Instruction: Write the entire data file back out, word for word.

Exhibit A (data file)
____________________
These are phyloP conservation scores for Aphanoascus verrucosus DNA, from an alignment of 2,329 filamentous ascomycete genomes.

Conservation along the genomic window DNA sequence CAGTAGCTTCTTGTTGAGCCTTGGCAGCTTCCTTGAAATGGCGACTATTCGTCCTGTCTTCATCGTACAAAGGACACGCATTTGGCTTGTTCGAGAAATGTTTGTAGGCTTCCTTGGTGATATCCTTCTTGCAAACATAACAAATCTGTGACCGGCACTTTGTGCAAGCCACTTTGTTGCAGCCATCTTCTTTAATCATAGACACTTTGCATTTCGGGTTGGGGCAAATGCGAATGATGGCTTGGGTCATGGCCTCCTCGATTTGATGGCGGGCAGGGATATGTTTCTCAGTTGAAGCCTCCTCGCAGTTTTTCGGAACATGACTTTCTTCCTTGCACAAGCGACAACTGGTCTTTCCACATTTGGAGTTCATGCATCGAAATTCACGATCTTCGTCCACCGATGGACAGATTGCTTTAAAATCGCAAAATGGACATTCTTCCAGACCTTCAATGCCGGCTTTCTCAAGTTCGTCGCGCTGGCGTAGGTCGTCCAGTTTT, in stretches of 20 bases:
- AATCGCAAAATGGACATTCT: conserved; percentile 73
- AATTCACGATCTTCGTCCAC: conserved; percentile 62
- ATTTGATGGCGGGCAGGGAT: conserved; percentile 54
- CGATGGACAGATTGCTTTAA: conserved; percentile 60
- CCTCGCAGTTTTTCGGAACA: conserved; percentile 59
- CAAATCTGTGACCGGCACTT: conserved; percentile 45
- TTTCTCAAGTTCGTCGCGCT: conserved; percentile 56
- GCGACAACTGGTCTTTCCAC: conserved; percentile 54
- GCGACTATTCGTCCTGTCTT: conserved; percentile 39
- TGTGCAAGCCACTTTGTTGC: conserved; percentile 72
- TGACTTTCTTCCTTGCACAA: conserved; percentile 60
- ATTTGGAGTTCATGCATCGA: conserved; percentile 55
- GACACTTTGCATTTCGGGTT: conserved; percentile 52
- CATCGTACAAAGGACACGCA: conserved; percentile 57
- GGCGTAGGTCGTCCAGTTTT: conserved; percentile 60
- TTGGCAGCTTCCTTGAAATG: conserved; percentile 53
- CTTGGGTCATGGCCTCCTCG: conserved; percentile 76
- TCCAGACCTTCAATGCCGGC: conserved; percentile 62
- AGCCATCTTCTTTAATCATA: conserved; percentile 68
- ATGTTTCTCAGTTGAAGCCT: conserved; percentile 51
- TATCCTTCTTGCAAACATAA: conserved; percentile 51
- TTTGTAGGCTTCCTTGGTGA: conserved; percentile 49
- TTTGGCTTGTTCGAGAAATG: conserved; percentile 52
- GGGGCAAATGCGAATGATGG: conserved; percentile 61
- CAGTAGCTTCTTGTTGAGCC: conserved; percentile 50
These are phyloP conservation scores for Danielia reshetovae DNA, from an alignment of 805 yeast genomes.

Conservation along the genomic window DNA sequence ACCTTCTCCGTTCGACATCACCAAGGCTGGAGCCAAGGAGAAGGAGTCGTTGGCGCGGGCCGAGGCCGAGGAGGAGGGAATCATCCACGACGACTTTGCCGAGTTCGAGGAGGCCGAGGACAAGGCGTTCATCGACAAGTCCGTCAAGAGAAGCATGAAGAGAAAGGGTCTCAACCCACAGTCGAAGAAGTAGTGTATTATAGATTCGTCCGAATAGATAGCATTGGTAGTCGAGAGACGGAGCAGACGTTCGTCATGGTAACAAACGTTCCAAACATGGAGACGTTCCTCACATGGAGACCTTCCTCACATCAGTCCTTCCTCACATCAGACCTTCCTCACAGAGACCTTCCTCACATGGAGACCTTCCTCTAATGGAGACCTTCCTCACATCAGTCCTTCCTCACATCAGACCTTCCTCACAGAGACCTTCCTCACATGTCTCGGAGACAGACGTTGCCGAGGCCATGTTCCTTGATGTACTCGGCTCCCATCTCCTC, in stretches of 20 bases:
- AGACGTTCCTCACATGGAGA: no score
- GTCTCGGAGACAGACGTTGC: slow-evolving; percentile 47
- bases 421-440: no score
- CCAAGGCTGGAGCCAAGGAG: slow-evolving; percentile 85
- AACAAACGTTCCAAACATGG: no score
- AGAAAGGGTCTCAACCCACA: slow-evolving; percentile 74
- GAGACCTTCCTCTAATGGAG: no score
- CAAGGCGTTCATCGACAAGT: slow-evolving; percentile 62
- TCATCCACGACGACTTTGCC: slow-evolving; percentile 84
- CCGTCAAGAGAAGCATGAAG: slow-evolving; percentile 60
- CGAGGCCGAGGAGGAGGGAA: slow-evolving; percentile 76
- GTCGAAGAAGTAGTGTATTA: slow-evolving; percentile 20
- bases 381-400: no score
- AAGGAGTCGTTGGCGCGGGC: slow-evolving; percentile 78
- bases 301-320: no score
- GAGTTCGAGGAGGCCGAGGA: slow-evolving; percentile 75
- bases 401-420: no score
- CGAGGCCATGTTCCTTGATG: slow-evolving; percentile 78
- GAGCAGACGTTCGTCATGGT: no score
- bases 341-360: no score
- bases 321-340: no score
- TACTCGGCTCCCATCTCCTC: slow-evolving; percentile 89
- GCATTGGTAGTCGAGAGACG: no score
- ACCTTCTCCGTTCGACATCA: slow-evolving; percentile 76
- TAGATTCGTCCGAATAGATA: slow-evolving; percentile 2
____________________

These are phyloP conservation scores for Aphanoascus verrucosus DNA, from an alignment of 2,329 filamentous ascomycete genomes.

Conservation along the genomic window DNA sequence CAGTAGCTTCTTGTTGAGCCTTGGCAGCTTCCTTGAAATGGCGACTATTCGTCCTGTCTTCATCGTACAAAGGACACGCATTTGGCTTGTTCGAGAAATGTTTGTAGGCTTCCTTGGTGATATCCTTCTTGCAAACATAACAAATCTGTGACCGGCACTTTGTGCAAGCCACTTTGTTGCAGCCATCTTCTTTAATCATAGACACTTTGCATTTCGGGTTGGGGCAAATGCGAATGATGGCTTGGGTCATGGCCTCCTCGATTTGATGGCGGGCAGGGATATGTTTCTCAGTTGAAGCCTCCTCGCAGTTTTTCGGAACATGACTTTCTTCCTTGCACAAGCGACAACTGGTCTTTCCACATTTGGAGTTCATGCATCGAAATTCACGATCTTCGTCCACCGATGGACAGATTGCTTTAAAATCGCAAAATGGACATTCTTCCAGACCTTCAATGCCGGCTTTCTCAAGTTCGTCGCGCTGGCGTAGGTCGTCCAGTTTT, in stretches of 20 bases:
- AATCGCAAAATGGACATTCT: conserved; percentile 73
- AATTCACGATCTTCGTCCAC: conserved; percentile 62
- ATTTGATGGCGGGCAGGGAT: conserved; percentile 54
- CGATGGACAGATTGCTTTAA: conserved; percentile 60
- CCTCGCAGTTTTTCGGAACA: conserved; percentile 59
- CAAATCTGTGACCGGCACTT: conserved; percentile 45
- TTTCTCAAGTTCGTCGCGCT: conserved; percentile 56
- GCGACAACTGGTCTTTCCAC: conserved; percentile 54
- GCGACTATTCGTCCTGTCTT: conserved; percentile 39
- TGTGCAAGCCACTTTGTTGC: conserved; percentile 72
- TGACTTTCTTCCTTGCACAA: conserved; percentile 60
- ATTTGGAGTTCATGCATCGA: conserved; percentile 55
- GACACTTTGCATTTCGGGTT: conserved; percentile 52
- CATCGTACAAAGGACACGCA: conserved; percentile 57
- GGCGTAGGTCGTCCAGTTTT: conserved; percentile 60
- TTGGCAGCTTCCTTGAAATG: conserved; percentile 53
- CTTGGGTCATGGCCTCCTCG: conserved; percentile 76
- TCCAGACCTTCAATGCCGGC: conserved; percentile 62
- AGCCATCTTCTTTAATCATA: conserved; percentile 68
- ATGTTTCTCAGTTGAAGCCT: conserved; percentile 51
- TATCCTTCTTGCAAACATAA: conserved; percentile 51
- TTTGTAGGCTTCCTTGGTGA: conserved; percentile 49
- TTTGGCTTGTTCGAGAAATG: conserved; percentile 52
- GGGGCAAATGCGAATGATGG: conserved; percentile 61
- CAGTAGCTTCTTGTTGAGCC: conserved; percentile 50
These are phyloP conservation scores for Danielia reshetovae DNA, from an alignment of 805 yeast genomes.

Conservation along the genomic window DNA sequence ACCTTCTCCGTTCGACATCACCAAGGCTGGAGCCAAGGAGAAGGAGTCGTTGGCGCGGGCCGAGGCCGAGGAGGAGGGAATCATCCACGACGACTTTGCCGAGTTCGAGGAGGCCGAGGACAAGGCGTTCATCGACAAGTCCGTCAAGAGAAGCATGAAGAGAAAGGGTCTCAACCCACAGTCGAAGAAGTAGTGTATTATAGATTCGTCCGAATAGATAGCATTGGTAGTCGAGAGACGGAGCAGACGTTCGTCATGGTAACAAACGTTCCAAACATGGAGACGTTCCTCACATGGAGACCTTCCTCACATCAGTCCTTCCTCACATCAGACCTTCCTCACAGAGACCTTCCTCACATGGAGACCTTCCTCTAATGGAGACCTTCCTCACATCAGTCCTTCCTCACATCAGACCTTCCTCACAGAGACCTTCCTCACATGTCTCGGAGACAGACGTTGCCGAGGCCATGTTCCTTGATGTACTCGGCTCCCATCTCCTC, in stretches of 20 bases:
- AGACGTTCCTCACATGGAGA: no score
- GTCTCGGAGACAGACGTTGC: slow-evolving; percentile 47
- bases 421-440: no score
- CCAAGGCTGGAGCCAAGGAG: slow-evolving; percentile 85
- AACAAACGTTCCAAACATGG: no score
- AGAAAGGGTCTCAACCCACA: slow-evolving; percentile 74
- GAGACCTTCCTCTAATGGAG: no score
- CAAGGCGTTCATCGACAAGT: slow-evolving; percentile 62
- TCATCCACGACGACTTTGCC: slow-evolving; percentile 84
- CCGTCAAGAGAAGCATGAAG: slow-evolving; percentile 60
- CGAGGCCGAGGAGGAGGGAA: slow-evolving; percentile 76
- GTCGAAGAAGTAGTGTATTA: slow-evolving; percentile 20
- bases 381-400: no score
- AAGGAGTCGTTGGCGCGGGC: slow-evolving; percentile 78
- bases 301-320: no score
- GAGTTCGAGGAGGCCGAGGA: slow-evolving; percentile 75
- bases 401-420: no score
- CGAGGCCATGTTCCTTGATG: slow-evolving; percentile 78
- GAGCAGACGTTCGTCATGGT: no score
- bases 341-360: no score
- bases 321-340: no score
- TACTCGGCTCCCATCTCCTC: slow-evolving; percentile 89
- GCATTGGTAGTCGAGAGACG: no score
- ACCTTCTCCGTTCGACATCA: slow-evolving; percentile 76
- TAGATTCGTCCGAATAGATA: slow-evolving; percentile 2